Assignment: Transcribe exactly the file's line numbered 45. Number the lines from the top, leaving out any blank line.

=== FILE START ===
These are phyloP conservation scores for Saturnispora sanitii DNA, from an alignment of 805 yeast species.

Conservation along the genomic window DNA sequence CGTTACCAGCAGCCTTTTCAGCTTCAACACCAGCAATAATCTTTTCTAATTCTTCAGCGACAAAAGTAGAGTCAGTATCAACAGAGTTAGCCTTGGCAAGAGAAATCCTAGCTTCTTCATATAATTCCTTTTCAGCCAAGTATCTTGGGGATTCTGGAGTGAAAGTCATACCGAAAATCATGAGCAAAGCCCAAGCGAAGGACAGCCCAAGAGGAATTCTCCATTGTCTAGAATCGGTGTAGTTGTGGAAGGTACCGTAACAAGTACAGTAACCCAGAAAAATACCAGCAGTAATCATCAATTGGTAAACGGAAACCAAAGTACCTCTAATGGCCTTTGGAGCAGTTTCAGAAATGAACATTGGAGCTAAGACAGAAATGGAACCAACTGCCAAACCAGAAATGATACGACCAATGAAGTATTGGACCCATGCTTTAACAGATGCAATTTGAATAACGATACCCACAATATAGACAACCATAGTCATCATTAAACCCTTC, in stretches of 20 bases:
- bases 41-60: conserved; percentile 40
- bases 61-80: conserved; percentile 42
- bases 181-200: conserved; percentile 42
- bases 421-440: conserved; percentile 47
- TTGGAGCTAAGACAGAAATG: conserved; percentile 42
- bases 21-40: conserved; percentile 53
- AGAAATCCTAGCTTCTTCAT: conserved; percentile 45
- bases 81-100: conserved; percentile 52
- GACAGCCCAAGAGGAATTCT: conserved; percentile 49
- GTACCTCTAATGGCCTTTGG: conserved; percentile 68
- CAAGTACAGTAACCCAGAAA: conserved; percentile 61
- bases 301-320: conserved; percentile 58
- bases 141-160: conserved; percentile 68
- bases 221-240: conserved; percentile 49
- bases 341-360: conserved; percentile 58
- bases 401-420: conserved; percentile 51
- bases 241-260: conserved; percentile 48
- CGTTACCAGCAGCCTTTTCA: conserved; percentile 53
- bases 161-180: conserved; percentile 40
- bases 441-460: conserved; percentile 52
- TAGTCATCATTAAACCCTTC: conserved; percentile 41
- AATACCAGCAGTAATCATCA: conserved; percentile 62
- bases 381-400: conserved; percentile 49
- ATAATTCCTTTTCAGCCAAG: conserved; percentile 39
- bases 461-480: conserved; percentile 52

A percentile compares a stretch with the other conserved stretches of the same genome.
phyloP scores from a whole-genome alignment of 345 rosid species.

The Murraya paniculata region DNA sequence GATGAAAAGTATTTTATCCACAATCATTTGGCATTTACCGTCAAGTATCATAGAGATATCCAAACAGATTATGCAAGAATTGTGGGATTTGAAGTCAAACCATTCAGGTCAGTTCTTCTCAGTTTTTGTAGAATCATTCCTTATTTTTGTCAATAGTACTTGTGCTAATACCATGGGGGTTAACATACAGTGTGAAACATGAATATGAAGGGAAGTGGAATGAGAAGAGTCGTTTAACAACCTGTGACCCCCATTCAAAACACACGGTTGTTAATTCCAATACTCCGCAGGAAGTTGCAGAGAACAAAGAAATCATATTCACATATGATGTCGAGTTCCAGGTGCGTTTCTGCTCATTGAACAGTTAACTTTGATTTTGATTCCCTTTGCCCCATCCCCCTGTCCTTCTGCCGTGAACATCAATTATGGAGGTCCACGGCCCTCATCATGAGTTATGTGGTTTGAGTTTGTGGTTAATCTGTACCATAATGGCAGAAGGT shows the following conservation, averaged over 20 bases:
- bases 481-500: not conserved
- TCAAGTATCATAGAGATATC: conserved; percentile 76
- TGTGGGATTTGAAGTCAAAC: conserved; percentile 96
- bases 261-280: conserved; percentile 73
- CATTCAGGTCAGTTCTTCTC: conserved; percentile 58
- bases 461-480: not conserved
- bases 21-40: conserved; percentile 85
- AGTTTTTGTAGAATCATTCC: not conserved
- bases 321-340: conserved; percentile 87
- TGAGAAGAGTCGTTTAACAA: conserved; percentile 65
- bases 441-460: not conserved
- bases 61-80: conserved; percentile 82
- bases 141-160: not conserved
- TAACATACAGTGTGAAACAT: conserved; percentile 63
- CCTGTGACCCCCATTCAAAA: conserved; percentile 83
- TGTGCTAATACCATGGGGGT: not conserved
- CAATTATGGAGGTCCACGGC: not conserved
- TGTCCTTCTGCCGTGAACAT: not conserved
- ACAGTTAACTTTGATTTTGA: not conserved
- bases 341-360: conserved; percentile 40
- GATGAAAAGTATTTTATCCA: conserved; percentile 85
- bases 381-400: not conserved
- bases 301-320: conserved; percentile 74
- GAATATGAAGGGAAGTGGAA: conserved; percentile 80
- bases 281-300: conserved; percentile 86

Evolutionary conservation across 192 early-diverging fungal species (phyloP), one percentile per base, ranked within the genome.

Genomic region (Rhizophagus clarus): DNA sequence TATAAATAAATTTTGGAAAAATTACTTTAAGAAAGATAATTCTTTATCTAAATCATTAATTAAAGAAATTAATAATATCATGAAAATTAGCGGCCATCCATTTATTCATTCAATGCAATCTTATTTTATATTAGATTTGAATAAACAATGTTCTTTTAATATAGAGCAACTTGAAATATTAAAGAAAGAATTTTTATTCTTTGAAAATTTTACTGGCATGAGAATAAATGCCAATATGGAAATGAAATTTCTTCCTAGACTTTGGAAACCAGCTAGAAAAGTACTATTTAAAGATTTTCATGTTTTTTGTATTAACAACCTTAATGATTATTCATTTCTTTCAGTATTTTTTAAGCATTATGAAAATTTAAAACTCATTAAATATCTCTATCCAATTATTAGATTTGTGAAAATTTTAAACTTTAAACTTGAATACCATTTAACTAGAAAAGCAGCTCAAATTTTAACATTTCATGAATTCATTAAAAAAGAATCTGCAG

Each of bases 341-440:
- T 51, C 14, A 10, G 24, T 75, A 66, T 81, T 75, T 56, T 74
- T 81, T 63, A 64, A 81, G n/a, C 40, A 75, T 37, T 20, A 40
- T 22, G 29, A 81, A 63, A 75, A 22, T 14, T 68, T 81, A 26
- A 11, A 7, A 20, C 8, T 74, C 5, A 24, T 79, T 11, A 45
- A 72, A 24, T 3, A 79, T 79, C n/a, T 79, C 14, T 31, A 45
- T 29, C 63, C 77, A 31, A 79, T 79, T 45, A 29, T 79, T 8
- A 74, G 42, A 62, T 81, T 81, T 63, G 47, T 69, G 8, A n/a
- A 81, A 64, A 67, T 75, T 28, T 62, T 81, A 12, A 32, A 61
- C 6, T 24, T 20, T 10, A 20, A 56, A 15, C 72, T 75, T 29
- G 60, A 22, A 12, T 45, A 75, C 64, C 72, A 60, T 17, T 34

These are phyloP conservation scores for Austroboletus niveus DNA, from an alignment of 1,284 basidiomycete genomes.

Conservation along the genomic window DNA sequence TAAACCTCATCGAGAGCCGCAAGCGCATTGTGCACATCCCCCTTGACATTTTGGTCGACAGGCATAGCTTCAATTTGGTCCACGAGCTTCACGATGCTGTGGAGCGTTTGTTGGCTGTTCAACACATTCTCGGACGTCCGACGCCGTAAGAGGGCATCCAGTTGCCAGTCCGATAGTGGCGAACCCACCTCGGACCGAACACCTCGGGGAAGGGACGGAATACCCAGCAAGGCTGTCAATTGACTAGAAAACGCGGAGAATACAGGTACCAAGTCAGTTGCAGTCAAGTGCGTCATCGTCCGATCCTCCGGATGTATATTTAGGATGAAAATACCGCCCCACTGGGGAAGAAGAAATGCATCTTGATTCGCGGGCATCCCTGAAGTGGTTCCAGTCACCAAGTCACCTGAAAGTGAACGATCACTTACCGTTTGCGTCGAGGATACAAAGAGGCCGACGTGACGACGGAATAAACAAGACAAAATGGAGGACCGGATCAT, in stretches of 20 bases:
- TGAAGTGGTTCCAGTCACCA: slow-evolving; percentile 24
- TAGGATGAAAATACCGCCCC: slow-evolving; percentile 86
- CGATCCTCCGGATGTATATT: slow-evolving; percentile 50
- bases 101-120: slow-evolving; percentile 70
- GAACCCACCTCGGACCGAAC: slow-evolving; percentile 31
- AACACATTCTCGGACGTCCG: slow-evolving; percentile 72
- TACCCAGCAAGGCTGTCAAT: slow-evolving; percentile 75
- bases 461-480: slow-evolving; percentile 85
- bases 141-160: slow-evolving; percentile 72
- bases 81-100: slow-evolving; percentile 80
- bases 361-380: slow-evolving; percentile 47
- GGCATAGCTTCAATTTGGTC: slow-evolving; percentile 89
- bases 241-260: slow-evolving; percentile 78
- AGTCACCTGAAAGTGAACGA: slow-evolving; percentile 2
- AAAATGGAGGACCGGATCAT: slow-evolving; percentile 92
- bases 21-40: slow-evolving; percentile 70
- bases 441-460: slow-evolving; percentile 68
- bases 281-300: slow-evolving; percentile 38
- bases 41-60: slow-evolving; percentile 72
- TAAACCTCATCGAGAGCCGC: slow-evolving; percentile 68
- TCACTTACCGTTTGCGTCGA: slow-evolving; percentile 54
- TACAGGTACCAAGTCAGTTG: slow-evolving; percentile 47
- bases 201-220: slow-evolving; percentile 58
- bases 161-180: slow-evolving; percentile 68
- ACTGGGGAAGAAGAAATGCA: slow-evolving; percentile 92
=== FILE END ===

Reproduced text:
- CCTGTGACCCCCATTCAAAA: conserved; percentile 83